Agapé, and its verb counterpart agapaō, are the Koine Greek words for love. The meaning of these words takes on a unique form in the New Testament, compared to meanings found in secular Greek of the time.
agapé (ἀγάπη), n. – divine love, benevolence
What Agapé Love Is
The well-known “love passage” in 1 Corinthians 13 underscores the difference between agapé and human love.
Love is patient and kind; love does not envy or boast; it is not arrogant or rude. It does not insist on its own way; it is not irritable or resentful; it does not rejoice at wrongdoing, but rejoices with the truth. Love bears all things, believes all things, hopes all things, endures all things. 1 Corinthians 13:4-7
Agapé love is completely selfless. It is the love of Jesus Christ toward us, expressed profoundly in His willingness to die on the cross for our sins. Agapé and agapaō are used to express:
- God’s love toward us (Romans 5:8)
- God’s love toward Jesus Christ (John 17:26)
- How God wants His children to love one another (John 13:34, Romans 13:10)
- An expression of God’s nature (1 John 4:16)
Thomas Aquinas succinctly sums up the difference between human love and agapé love when he writes that agapé is “willing the good of the other.”
How can humans live agapé love when its very definition is divine love? Simply put: we can not love this way without Jesus. Agapé love is love-your-enemies kind of love. This is dying-to-self love. You-before-me love.
“Christian love has God for its primary object, and expresses itself first of all in implicit obedience to His commandments… Christian love, whether exercised toward the brethren, or toward men generally, is not an impulse from the feelings, it does not always run with the natural inclinations, nor does it spend itself only upon those for whom some affinity is discovered.” W.E. Vine
The King James Version often translates agapé as “charity.” In a way that term is helpful because it somewhat distinguishes this kind of love from the brotherly philos love also found many times in the bible.
“We are all receiving Charity. There is something in each of us that cannot be naturally loved.” – C.S. Lewis
What Agapé Love Is Not
There are actually four Greek words that can be translated to the English word “love.” Three of them are found in the New Testament. This linguistic distinction between different aspects of what we simply call “love” helps explain what agapé love is not.
agapé – divine love, benevolence
philía/philos– brotherly love; the love between friends
storgē – family love; love of parent to child and vice versa
érōs – romantic love; this word is not found in the New Testament.
The interaction between Jesus and Peter described in John 21:15-17 highlights the difference between two of the Greek words for love.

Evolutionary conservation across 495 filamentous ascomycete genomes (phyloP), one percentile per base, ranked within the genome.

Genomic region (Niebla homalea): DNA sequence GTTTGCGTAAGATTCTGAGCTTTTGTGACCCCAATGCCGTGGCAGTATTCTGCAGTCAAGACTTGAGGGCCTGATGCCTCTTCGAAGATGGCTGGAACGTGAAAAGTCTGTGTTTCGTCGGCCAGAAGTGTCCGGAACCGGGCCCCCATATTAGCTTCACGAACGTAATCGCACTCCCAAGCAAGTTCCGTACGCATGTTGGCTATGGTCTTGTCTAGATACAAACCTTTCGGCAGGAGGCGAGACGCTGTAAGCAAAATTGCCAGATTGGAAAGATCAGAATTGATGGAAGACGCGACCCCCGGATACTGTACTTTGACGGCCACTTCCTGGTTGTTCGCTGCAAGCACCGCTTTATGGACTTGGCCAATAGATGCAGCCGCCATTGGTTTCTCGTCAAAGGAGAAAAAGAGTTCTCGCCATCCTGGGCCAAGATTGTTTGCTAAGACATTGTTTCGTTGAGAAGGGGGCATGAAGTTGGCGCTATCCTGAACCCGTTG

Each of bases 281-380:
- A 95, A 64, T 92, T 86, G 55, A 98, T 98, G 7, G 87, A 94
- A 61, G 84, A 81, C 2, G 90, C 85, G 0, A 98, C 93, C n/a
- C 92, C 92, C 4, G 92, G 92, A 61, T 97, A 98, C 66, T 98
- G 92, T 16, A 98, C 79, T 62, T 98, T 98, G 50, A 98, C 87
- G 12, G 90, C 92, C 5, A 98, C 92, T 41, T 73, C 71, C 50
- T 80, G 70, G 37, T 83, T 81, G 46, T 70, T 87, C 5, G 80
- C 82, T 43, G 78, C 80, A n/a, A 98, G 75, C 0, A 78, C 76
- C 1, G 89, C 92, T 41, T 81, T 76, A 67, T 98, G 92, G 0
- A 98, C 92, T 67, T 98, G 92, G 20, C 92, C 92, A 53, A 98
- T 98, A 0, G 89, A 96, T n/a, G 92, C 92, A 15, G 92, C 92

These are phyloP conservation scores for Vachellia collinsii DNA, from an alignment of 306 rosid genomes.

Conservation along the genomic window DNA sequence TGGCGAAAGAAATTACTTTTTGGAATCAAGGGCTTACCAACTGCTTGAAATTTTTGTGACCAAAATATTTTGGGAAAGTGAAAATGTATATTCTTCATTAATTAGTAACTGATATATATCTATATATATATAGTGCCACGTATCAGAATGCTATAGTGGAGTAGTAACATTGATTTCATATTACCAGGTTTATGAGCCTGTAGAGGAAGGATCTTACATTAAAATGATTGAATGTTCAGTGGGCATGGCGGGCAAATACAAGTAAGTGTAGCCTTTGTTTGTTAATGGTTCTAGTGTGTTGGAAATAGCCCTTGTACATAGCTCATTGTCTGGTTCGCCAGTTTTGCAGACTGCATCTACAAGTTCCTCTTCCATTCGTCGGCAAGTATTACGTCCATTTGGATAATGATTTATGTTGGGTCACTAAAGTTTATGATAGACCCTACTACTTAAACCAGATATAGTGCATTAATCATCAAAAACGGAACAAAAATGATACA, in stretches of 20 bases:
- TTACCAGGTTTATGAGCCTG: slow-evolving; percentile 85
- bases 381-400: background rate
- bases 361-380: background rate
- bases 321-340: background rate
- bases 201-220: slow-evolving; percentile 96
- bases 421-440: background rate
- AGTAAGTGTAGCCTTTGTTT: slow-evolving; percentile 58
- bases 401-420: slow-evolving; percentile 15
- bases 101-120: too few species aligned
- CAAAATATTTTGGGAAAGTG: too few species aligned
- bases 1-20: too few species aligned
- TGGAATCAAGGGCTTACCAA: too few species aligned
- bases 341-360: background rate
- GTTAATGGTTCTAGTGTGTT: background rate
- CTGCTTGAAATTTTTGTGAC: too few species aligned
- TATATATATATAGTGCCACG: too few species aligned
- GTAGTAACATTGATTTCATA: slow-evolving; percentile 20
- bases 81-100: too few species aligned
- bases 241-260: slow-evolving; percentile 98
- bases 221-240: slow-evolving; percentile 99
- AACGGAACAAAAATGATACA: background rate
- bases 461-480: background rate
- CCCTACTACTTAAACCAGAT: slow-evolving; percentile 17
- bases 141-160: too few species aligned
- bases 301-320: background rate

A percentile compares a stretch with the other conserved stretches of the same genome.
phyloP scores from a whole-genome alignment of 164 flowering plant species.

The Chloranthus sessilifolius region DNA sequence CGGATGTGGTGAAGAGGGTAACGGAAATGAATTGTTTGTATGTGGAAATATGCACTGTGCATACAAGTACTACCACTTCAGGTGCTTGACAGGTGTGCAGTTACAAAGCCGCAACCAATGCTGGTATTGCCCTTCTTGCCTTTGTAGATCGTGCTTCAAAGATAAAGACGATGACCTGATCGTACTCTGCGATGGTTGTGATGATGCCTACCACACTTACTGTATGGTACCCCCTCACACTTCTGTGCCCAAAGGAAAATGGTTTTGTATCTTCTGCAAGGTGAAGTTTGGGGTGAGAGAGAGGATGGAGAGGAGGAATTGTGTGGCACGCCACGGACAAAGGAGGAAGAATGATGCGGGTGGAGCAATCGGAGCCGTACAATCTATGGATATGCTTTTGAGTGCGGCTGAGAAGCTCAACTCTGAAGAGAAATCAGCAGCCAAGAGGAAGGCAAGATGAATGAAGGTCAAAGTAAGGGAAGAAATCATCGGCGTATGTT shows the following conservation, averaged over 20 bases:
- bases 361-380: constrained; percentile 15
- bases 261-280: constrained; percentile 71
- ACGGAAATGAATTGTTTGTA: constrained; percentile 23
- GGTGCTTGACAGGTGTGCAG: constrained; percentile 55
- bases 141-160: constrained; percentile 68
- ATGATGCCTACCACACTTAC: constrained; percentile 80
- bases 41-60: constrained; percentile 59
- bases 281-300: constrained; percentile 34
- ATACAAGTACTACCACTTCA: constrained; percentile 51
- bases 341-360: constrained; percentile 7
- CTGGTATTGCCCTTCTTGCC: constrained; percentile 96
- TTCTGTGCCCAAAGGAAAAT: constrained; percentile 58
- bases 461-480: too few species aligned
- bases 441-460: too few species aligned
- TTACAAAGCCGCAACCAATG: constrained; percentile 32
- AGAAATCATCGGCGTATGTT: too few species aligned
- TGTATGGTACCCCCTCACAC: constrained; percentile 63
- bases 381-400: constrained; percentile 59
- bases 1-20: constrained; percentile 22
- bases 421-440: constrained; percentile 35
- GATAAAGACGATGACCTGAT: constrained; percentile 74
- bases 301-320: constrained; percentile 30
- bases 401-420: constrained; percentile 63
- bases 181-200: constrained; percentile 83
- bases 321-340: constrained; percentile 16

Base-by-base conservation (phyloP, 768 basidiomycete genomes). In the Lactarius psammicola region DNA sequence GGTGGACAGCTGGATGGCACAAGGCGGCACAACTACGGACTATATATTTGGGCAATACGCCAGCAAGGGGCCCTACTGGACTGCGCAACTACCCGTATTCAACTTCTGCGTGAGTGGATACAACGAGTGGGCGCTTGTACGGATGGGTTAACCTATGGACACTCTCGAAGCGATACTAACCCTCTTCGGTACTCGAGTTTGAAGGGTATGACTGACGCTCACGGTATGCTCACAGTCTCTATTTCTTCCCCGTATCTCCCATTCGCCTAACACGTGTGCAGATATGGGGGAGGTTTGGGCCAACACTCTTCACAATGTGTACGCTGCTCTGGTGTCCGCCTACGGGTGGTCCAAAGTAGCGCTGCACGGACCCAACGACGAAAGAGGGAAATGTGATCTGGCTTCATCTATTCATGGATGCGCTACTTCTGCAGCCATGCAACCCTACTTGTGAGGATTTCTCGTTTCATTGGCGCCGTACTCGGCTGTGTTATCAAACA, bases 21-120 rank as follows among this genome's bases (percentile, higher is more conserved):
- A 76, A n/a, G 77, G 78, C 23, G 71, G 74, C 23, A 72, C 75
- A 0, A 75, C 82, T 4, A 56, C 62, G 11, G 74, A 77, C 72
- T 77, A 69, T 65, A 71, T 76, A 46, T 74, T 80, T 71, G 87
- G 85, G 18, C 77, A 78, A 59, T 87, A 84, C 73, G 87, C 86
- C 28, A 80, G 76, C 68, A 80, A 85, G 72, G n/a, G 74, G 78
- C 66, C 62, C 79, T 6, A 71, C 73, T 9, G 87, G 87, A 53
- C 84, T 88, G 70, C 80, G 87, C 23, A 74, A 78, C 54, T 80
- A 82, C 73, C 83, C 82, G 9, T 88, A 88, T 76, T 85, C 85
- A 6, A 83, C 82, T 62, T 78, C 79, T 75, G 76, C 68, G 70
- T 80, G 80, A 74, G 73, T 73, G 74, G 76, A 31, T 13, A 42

When they had finished breakfast, Jesus said to Simon Peter, “Simon, son of John, do you love (agapas) me more than these?” He said to him, “Yes, Lord; you know that I love (philō) you.” He said to him, “Feed my lambs.” He said to him a second time, “Simon, son of John, do you love (agapas) me?” He said to him, “Yes, Lord; you know that I love (philō) you.” He said to him, “Tend my sheep.” He said to him the third time, “Simon, son of John, do you love (phileis) me?” Peter was grieved because he said to him the third time, “Do you love (phileis) me?” and he said to him, “Lord, you know everything; you know that I love (philō) you.” Jesus said to him, “Feed my sheep. John 21:15-17
The nuances of this passage become significant when we realize that Jesus and Peter were using different Greek words as they discussed Peter’s love for Jesus. This was the first face-to-face interaction they had had since Peter had denied Jesus three times. In a sense, Peter admits his guilt and his inability to love in the way Jesus has called him to, simply by refusing to use the word agapé.
We know that later Peter goes on to be a tremendous example of demonstrating agapé love. I always find that fact to be so encouraging – no matter where I am today in my ability (or lack of ability) to live agapé love, God is growing me toward something more holy.
It is interesting to note that agapé is the only of the four loves that does not really denote feeling. As W.E. Vines wrote:
“Love can be known only from the actions it prompts. God’s love is seen in the gift of His son. (1 John 4:9-10) But obviously this is not the love of complacency, or affection, that is, it was not drawn out by any excellency in its objects. (Romans 5:8) It was an exercise of the divine will in deliberate choice, made without assignable cause, save that which lies in the nature of God Himself.”
Agapé love is not based on merit or emotion. Agapé is a choice; a choice that God made when we least deserved it, and a choice that He asks you and I to make every day.